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Survey shows open banking to be popular but regulation is too tight

Chris Hamblin, Editor, London, 30 May 2020

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Finastra, the British software vending giant, has surveyed banks all over the world to gauge their attitudes towards open banking - the regulatory initiative that allows third parties to use open application programming interfaces or APIs on behalf of HNW account holders who want to know more about their banks' proprietary web-based financial services.

The European Union's revised Payment Services Directive, known as PSD2, includes initiatives to promote the development and use of innovative online and mobile payments through open banking. It has forced the largest banks to open up their data to third parties at the behest of account holders, who must give their explicit approval to any exchange of information. In a typical display of British 'gold plating,' the UK has for some time been obliging its banks to make their data available in a standard format. 86% of banks in Finastra's global survey are thinking of using open APIs to make themselves capable of open banking in the next 12 months. The survey has reported the following.

  • A growing use of open APIs. The percentage of financial institutions in the world that are thinking of using open APIs to make themselves capable of open banking has 'mostly' increased since 2019, rising from 69% of US respondents agreeing with that statement in 2019 to 92% in 2020. By contrast, France and Germany have seen a small reduction.
  • Improvements in service to customers and the performance of new financial services are leading to an acceleration of API adoption. 30% of banks in the global survey believe that open banking is already providing tangible benefits when it comes to giving customers good experiences. Markets such as Hong Kong, the US and France are leading the way in harvesting these benefits.
  • Barriers to change still exist. Banks widely see regulation as a barrier to open banking. Financiers also expressed frustration with their managers failing to move with the times and thought that governments could do more to foster innovation. Almost all respondents (98%) believe that open banking will have some sort of an impact on the financial services industry. The most affected sectors are expected to be corporate banks (50%), closely followed by retail banks (47%). Appetites for adoption are growing, especially in the US, but this is not the case everywhere.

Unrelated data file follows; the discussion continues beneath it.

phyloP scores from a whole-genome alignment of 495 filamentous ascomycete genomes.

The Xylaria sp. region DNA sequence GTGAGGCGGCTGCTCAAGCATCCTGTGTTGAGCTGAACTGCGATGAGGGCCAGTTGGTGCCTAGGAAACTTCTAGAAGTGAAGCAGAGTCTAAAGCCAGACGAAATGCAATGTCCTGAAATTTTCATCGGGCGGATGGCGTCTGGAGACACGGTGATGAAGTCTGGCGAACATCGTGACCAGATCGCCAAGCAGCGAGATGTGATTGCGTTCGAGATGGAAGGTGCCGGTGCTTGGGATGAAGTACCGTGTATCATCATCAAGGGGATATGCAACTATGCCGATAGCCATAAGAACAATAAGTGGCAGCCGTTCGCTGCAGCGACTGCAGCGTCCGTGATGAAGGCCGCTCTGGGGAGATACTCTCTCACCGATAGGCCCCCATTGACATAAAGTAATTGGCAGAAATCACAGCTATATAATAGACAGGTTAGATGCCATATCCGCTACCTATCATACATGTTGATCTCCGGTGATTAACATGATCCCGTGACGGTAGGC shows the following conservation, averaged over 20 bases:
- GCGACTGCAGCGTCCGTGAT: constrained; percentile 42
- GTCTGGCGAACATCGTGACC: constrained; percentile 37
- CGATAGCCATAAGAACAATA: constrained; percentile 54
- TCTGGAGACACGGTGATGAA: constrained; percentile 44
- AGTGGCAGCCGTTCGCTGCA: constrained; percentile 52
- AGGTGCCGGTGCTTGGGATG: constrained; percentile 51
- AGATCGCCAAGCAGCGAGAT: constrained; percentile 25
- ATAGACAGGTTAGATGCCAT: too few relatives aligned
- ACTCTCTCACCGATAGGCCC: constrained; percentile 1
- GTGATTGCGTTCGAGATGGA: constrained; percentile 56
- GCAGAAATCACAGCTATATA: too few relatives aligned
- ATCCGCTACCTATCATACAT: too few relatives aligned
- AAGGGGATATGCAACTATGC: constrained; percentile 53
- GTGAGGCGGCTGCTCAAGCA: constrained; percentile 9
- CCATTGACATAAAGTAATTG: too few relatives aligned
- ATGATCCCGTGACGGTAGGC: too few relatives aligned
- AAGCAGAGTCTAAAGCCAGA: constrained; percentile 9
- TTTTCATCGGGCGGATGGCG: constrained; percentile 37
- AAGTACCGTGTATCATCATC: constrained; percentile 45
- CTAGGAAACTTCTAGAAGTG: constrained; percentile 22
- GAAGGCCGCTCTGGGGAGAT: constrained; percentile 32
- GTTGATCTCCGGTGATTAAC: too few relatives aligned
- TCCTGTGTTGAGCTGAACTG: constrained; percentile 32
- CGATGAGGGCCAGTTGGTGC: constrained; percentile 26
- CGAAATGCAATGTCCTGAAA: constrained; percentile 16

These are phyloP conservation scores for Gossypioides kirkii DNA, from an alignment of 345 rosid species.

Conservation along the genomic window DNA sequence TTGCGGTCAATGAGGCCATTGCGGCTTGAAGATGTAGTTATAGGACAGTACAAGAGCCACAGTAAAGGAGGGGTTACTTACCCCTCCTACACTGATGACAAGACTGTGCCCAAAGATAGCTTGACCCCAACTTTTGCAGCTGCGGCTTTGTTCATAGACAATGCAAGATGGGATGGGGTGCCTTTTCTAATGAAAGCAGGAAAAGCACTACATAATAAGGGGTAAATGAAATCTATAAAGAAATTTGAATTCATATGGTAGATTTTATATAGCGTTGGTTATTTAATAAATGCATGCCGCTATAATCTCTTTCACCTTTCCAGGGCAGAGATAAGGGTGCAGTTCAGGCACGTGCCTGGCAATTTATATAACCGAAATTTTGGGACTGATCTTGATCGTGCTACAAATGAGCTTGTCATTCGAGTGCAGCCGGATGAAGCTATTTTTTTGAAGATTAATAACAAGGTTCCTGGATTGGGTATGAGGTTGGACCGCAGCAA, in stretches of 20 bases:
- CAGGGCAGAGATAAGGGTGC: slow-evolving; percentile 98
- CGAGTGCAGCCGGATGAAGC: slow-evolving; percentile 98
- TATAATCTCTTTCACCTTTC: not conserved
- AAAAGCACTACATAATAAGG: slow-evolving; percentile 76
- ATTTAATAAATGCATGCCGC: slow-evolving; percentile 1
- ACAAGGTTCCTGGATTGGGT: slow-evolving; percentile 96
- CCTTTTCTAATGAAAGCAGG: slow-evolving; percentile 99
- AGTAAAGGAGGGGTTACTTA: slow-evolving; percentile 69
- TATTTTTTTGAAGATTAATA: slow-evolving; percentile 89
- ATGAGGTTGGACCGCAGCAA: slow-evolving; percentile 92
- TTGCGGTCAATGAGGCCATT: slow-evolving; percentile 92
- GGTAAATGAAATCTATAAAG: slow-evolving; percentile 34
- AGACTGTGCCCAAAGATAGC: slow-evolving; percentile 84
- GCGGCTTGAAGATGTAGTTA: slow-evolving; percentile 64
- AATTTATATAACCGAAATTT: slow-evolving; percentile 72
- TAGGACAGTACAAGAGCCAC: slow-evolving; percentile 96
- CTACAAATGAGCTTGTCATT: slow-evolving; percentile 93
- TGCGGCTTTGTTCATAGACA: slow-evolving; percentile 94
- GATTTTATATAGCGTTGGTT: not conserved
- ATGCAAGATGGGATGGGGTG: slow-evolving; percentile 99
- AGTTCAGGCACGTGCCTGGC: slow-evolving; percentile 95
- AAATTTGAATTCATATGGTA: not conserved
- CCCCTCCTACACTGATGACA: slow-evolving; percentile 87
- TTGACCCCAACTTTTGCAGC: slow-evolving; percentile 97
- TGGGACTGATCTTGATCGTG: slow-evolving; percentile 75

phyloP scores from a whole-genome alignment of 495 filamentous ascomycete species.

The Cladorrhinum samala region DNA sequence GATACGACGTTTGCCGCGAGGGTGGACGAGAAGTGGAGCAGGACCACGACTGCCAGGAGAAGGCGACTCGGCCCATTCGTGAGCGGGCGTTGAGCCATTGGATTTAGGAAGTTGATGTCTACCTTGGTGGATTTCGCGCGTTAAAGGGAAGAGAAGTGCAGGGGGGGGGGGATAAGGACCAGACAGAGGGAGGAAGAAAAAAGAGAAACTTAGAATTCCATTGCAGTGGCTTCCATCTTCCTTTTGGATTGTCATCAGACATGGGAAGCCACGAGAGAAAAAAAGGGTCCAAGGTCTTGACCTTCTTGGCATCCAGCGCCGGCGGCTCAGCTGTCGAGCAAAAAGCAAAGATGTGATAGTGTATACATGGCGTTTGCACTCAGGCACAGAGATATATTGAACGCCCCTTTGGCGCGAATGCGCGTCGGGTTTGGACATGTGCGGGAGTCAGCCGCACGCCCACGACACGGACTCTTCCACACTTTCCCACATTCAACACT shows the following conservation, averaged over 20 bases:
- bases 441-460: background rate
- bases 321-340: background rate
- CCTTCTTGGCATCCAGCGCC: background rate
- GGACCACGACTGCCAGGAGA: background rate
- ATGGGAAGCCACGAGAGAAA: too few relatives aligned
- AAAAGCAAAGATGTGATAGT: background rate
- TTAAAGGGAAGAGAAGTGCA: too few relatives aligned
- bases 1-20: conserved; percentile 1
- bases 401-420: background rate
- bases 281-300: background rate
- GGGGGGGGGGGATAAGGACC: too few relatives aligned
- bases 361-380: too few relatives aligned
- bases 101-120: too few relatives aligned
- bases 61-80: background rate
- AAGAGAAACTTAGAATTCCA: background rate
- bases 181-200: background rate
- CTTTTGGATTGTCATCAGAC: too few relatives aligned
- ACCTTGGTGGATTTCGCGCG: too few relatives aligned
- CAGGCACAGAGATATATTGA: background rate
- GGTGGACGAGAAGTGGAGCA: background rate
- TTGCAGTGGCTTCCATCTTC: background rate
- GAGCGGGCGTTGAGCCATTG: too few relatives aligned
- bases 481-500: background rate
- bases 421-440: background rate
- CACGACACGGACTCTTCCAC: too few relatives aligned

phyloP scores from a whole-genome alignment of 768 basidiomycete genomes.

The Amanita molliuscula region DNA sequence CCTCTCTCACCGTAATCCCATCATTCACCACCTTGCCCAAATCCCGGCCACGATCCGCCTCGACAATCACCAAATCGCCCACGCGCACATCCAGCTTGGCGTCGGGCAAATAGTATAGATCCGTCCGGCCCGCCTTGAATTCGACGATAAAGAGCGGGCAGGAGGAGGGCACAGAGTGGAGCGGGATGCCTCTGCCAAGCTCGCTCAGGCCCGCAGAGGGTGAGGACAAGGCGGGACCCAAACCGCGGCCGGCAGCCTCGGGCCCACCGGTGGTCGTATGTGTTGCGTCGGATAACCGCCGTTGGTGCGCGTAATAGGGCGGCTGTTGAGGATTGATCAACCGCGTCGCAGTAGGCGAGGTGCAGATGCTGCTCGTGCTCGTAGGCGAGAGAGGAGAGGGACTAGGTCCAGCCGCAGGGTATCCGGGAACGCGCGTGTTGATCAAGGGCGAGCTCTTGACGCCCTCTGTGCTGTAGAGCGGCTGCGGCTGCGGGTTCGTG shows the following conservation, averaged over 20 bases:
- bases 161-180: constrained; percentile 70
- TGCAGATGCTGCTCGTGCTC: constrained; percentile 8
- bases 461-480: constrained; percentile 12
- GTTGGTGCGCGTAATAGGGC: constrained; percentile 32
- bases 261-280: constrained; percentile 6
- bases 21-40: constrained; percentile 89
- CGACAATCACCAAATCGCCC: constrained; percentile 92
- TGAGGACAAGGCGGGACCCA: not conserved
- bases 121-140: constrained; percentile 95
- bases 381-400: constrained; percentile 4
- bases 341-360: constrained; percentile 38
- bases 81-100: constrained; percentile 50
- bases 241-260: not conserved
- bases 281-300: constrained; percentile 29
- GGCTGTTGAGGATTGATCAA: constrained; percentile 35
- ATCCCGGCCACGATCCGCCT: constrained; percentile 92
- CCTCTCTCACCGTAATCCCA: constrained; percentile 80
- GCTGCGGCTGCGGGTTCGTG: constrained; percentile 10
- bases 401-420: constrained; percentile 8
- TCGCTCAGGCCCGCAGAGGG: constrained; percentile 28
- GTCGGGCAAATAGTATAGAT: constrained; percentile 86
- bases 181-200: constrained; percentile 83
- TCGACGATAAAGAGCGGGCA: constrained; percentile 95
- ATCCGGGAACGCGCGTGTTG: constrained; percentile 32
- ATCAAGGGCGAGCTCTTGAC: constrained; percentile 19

On the subject of regulation and the part it plays around the world, the report states: "Regulation is perceived to be tighter than a year ago. Only 4% of those audited believe there aren’t barriers from existing regulation, down from 13% last year. Almost half of respondents (48%) believe that regulation is too tight, up from 38% in 2019, and 48% believe there is not enough government or industry support to foster innovation, particularly in Hong Kong (62%), France (50%) and Singapore (49%), compared to just 38% in the UK.

"In France, the most selected barrier for innovation presented by existing regulation was the lack of government support to foster innovation (50%), the second highest of any market, up from 32% in 2019. French financial institutions want their government to do more to understand the way regulation impacts innovation in the industry. This is a view shared by almost a third of French respondents (28%), higher than any other market.

"Financial institutions in Singapore find that existing regulation presents several barriers to innovation. Over half (56%) said that regulations are too tight."

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